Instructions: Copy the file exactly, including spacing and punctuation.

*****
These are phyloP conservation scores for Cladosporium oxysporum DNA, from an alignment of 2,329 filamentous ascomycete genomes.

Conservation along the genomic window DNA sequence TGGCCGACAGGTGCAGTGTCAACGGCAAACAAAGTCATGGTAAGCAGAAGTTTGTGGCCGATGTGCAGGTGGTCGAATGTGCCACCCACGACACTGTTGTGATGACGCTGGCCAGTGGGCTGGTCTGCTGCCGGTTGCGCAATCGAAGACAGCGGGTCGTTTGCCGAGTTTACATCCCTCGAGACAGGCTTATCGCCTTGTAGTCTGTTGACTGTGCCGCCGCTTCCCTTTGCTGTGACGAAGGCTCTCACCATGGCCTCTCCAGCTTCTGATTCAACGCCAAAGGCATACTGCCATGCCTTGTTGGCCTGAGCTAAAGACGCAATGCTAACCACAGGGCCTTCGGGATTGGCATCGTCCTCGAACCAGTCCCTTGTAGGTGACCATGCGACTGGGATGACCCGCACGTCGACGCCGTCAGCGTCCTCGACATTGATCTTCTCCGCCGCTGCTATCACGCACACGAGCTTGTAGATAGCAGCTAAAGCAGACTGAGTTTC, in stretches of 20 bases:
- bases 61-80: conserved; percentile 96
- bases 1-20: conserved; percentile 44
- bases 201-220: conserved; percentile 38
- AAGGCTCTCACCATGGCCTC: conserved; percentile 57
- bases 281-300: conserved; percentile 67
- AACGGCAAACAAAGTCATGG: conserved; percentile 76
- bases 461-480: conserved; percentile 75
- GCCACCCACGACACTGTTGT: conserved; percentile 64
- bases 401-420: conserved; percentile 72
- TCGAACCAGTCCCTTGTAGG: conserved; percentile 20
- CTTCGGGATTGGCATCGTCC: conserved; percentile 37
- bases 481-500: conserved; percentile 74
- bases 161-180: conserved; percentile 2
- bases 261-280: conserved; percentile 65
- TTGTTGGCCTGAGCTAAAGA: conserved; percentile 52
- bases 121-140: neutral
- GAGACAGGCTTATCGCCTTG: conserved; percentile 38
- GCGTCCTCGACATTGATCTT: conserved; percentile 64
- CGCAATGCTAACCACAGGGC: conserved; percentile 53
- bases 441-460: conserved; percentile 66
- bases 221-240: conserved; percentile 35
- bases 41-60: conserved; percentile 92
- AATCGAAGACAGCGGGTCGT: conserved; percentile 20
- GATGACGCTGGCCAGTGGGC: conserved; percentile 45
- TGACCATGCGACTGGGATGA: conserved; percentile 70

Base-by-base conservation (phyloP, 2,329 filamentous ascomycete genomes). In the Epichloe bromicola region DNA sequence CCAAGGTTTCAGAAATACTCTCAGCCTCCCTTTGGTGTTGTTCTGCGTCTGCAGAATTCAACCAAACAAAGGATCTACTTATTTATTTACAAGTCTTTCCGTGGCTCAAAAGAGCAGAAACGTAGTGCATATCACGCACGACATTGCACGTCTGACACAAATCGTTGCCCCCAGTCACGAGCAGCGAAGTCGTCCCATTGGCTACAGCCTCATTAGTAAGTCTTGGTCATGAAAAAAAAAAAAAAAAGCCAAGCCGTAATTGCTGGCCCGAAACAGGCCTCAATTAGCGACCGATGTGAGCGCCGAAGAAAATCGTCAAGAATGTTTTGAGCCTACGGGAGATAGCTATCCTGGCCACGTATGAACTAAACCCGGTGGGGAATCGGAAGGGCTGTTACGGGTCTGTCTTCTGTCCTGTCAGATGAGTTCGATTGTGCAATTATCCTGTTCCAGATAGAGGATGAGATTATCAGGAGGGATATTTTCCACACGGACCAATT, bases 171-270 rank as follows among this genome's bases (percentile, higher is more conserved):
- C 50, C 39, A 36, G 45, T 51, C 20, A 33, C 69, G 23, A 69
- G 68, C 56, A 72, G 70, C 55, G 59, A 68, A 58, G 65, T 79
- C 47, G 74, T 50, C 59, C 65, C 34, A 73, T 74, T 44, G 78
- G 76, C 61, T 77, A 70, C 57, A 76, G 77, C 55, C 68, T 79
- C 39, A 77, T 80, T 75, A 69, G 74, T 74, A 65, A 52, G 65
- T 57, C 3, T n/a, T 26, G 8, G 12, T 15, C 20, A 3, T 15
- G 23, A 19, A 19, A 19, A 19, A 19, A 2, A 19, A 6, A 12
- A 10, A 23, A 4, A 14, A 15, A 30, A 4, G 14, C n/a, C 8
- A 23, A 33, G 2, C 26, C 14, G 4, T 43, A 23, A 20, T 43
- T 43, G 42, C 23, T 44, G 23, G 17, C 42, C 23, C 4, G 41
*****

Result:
These are phyloP conservation scores for Cladosporium oxysporum DNA, from an alignment of 2,329 filamentous ascomycete genomes.

Conservation along the genomic window DNA sequence TGGCCGACAGGTGCAGTGTCAACGGCAAACAAAGTCATGGTAAGCAGAAGTTTGTGGCCGATGTGCAGGTGGTCGAATGTGCCACCCACGACACTGTTGTGATGACGCTGGCCAGTGGGCTGGTCTGCTGCCGGTTGCGCAATCGAAGACAGCGGGTCGTTTGCCGAGTTTACATCCCTCGAGACAGGCTTATCGCCTTGTAGTCTGTTGACTGTGCCGCCGCTTCCCTTTGCTGTGACGAAGGCTCTCACCATGGCCTCTCCAGCTTCTGATTCAACGCCAAAGGCATACTGCCATGCCTTGTTGGCCTGAGCTAAAGACGCAATGCTAACCACAGGGCCTTCGGGATTGGCATCGTCCTCGAACCAGTCCCTTGTAGGTGACCATGCGACTGGGATGACCCGCACGTCGACGCCGTCAGCGTCCTCGACATTGATCTTCTCCGCCGCTGCTATCACGCACACGAGCTTGTAGATAGCAGCTAAAGCAGACTGAGTTTC, in stretches of 20 bases:
- bases 61-80: conserved; percentile 96
- bases 1-20: conserved; percentile 44
- bases 201-220: conserved; percentile 38
- AAGGCTCTCACCATGGCCTC: conserved; percentile 57
- bases 281-300: conserved; percentile 67
- AACGGCAAACAAAGTCATGG: conserved; percentile 76
- bases 461-480: conserved; percentile 75
- GCCACCCACGACACTGTTGT: conserved; percentile 64
- bases 401-420: conserved; percentile 72
- TCGAACCAGTCCCTTGTAGG: conserved; percentile 20
- CTTCGGGATTGGCATCGTCC: conserved; percentile 37
- bases 481-500: conserved; percentile 74
- bases 161-180: conserved; percentile 2
- bases 261-280: conserved; percentile 65
- TTGTTGGCCTGAGCTAAAGA: conserved; percentile 52
- bases 121-140: neutral
- GAGACAGGCTTATCGCCTTG: conserved; percentile 38
- GCGTCCTCGACATTGATCTT: conserved; percentile 64
- CGCAATGCTAACCACAGGGC: conserved; percentile 53
- bases 441-460: conserved; percentile 66
- bases 221-240: conserved; percentile 35
- bases 41-60: conserved; percentile 92
- AATCGAAGACAGCGGGTCGT: conserved; percentile 20
- GATGACGCTGGCCAGTGGGC: conserved; percentile 45
- TGACCATGCGACTGGGATGA: conserved; percentile 70

Base-by-base conservation (phyloP, 2,329 filamentous ascomycete genomes). In the Epichloe bromicola region DNA sequence CCAAGGTTTCAGAAATACTCTCAGCCTCCCTTTGGTGTTGTTCTGCGTCTGCAGAATTCAACCAAACAAAGGATCTACTTATTTATTTACAAGTCTTTCCGTGGCTCAAAAGAGCAGAAACGTAGTGCATATCACGCACGACATTGCACGTCTGACACAAATCGTTGCCCCCAGTCACGAGCAGCGAAGTCGTCCCATTGGCTACAGCCTCATTAGTAAGTCTTGGTCATGAAAAAAAAAAAAAAAAGCCAAGCCGTAATTGCTGGCCCGAAACAGGCCTCAATTAGCGACCGATGTGAGCGCCGAAGAAAATCGTCAAGAATGTTTTGAGCCTACGGGAGATAGCTATCCTGGCCACGTATGAACTAAACCCGGTGGGGAATCGGAAGGGCTGTTACGGGTCTGTCTTCTGTCCTGTCAGATGAGTTCGATTGTGCAATTATCCTGTTCCAGATAGAGGATGAGATTATCAGGAGGGATATTTTCCACACGGACCAATT, bases 171-270 rank as follows among this genome's bases (percentile, higher is more conserved):
- C 50, C 39, A 36, G 45, T 51, C 20, A 33, C 69, G 23, A 69
- G 68, C 56, A 72, G 70, C 55, G 59, A 68, A 58, G 65, T 79
- C 47, G 74, T 50, C 59, C 65, C 34, A 73, T 74, T 44, G 78
- G 76, C 61, T 77, A 70, C 57, A 76, G 77, C 55, C 68, T 79
- C 39, A 77, T 80, T 75, A 69, G 74, T 74, A 65, A 52, G 65
- T 57, C 3, T n/a, T 26, G 8, G 12, T 15, C 20, A 3, T 15
- G 23, A 19, A 19, A 19, A 19, A 19, A 2, A 19, A 6, A 12
- A 10, A 23, A 4, A 14, A 15, A 30, A 4, G 14, C n/a, C 8
- A 23, A 33, G 2, C 26, C 14, G 4, T 43, A 23, A 20, T 43
- T 43, G 42, C 23, T 44, G 23, G 17, C 42, C 23, C 4, G 41